Who could benefit the most from Biden’s latest attempt at student loan forgiveness?
Undergraduates at public two-year colleges might be in the best position – if the administration’s new policy holding predatory colleges more accountable goes as planned, that is.
And borrowers who earn certificates, rather than four-year degrees, using the new income-driven repayment plan will have to pay back only about a third, on average, of what they borrowed.
Those findings were laid out in a research analysis published this week by the Urban Institute, a social and economic policy think tank. The report uses data from the College Scorecard, an online Education Department tool that lets consumers compare colleges, to determine what loan repayment might look like under the policy revision dubbed by the administration “Saving on A Valuable Education,” or SAVE. The system bases monthly loan repayments on borrowers’ incomes and family sizes, according to the Education Department, lowering payments for almost everyone who participates.
Income-driven repayment is not a new concept, but Education Secretary Miguel Cardona has referred to the newest iteration of the program as the “most affordable repayment plan ever.” For some borrowers, it will reduce monthly payments to $0. More than 4 million borrowers have already enrolled, and it will be fully available to all federal student-loan borrowers starting July 1, 2024.
Easing student loan repayment for undergrads
Undergraduates are in luck, the report says. Nearly all the largest undergraduate fields in the country will see a decrease in the number of programs in which borrowers typically repay their loans in full.
Yet the plan, according to researchers, is less likely to increase the already large benefits for typical graduate borrowers, who have historically benefited disproportionately compared with undergrads from income-driven repayment plans. Graduate students on average take out more loans than undergraduates, and a 2020 report from the nonpartisan Congressional Budget Office showed they received the most help from income-based programs.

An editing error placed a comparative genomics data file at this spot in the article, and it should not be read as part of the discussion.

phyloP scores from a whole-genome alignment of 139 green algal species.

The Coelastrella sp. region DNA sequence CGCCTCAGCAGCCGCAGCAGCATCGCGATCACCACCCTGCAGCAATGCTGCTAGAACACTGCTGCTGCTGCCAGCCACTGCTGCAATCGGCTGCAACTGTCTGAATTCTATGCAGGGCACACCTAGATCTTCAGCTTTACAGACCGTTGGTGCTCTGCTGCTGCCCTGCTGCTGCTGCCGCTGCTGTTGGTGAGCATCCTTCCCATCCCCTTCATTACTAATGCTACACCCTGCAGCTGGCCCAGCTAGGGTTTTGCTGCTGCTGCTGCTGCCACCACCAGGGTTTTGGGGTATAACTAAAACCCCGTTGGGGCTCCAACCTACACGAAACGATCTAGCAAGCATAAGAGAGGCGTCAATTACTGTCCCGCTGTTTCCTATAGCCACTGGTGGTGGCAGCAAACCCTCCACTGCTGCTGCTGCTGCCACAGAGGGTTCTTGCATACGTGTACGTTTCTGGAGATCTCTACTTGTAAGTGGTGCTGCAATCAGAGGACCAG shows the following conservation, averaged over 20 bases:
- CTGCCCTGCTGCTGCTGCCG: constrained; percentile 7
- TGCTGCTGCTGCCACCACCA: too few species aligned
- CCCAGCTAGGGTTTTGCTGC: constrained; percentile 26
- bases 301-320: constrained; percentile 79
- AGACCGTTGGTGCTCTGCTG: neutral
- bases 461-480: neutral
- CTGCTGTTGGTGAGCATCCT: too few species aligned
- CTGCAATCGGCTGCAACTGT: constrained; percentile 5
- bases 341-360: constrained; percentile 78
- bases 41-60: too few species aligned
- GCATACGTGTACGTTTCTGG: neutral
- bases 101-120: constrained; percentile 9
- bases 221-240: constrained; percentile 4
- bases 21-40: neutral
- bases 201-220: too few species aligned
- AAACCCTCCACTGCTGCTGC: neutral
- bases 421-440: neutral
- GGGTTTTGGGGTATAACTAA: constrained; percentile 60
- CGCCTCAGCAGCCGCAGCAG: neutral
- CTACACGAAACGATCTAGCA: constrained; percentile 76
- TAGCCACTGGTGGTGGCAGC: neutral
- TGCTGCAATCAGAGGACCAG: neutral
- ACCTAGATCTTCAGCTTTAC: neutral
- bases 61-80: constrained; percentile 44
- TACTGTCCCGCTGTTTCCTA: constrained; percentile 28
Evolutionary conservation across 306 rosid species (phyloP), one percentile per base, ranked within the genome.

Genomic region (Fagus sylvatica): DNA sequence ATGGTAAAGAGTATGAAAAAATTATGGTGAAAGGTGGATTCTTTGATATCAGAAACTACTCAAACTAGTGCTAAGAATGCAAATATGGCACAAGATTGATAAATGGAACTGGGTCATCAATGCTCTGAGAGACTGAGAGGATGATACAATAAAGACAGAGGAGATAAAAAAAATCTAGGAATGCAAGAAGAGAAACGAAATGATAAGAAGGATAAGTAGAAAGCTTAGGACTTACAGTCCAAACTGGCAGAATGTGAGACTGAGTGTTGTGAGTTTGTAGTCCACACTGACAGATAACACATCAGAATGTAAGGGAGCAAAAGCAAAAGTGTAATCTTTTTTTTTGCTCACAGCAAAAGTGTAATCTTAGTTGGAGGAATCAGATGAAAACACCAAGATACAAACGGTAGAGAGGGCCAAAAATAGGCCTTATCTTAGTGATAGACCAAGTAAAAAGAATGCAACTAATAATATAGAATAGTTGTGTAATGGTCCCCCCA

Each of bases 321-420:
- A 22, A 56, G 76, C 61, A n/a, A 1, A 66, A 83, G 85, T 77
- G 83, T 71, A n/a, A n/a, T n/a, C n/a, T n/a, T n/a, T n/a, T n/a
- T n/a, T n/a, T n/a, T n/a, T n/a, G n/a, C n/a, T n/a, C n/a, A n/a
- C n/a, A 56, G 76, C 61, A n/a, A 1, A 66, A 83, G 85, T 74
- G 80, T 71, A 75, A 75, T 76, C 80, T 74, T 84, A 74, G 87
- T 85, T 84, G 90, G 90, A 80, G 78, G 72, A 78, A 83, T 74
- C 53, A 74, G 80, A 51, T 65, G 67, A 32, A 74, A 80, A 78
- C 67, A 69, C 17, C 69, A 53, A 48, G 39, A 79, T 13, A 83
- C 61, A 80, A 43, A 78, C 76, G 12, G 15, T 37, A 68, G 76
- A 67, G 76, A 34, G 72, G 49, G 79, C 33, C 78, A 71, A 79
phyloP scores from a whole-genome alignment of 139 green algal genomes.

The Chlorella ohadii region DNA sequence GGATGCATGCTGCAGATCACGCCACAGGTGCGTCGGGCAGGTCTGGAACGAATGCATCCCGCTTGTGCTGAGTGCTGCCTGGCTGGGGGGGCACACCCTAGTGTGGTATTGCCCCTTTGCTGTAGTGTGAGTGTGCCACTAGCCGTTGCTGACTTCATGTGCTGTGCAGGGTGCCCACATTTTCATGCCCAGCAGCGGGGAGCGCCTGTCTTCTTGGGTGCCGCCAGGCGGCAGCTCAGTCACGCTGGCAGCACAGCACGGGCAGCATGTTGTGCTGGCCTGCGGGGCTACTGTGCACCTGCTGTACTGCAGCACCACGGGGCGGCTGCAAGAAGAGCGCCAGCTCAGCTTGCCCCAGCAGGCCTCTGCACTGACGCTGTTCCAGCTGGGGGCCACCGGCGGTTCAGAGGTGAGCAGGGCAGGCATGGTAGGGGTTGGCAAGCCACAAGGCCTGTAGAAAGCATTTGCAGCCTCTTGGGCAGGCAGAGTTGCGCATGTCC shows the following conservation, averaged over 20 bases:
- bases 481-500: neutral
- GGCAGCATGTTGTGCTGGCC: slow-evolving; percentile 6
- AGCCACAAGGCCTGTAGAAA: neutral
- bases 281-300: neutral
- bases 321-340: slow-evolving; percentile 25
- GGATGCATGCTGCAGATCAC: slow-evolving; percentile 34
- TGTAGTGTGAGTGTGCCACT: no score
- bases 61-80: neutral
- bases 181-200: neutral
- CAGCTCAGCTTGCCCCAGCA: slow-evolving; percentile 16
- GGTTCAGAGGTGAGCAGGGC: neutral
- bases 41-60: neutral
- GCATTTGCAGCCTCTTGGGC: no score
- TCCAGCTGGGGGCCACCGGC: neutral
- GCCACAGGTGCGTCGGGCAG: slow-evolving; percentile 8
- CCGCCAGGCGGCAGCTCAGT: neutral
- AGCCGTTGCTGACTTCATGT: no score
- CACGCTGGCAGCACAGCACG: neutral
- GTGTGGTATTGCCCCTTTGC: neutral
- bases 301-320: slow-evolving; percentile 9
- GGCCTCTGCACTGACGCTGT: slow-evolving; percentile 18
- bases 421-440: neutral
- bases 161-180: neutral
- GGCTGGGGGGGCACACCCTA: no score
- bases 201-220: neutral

Undergraduate psychology programs could also see an easier path to repayment, according to the report. Under current income-driven repayment policies, nearly 100% of programs require such borrowers to fully repay, the report says. That number will drop to a little more than a quarter of programs under SAVE. The program seems to be good news for borrowers pursuing humanities and teaching degrees, too.
A smaller difference, the researchers suggest, is expected for borrowers pursuing degrees in engineering, finance or registered nursing. In those fields, most undergraduate programs based on income already require the typical borrower to fully repay their loans. That doesn’t seem likely to change, at least not significantly, because those borrowers generally go on to higher-paying jobs.
When it comes to the SAVE rollout, one big question mark will be the implications of the Biden administration’s efforts to crack down on predatory colleges, according to Jason Cohn, a research analyst at the Urban Institute and one of the authors of the report.
The analysis, for instance, predicts the highest loan forgiveness rate under SAVE will be at public two-year institutions. But it’s a conclusion that can only be made after excluding programs likely to fail new accountability metrics rolled out last month by the Education Department.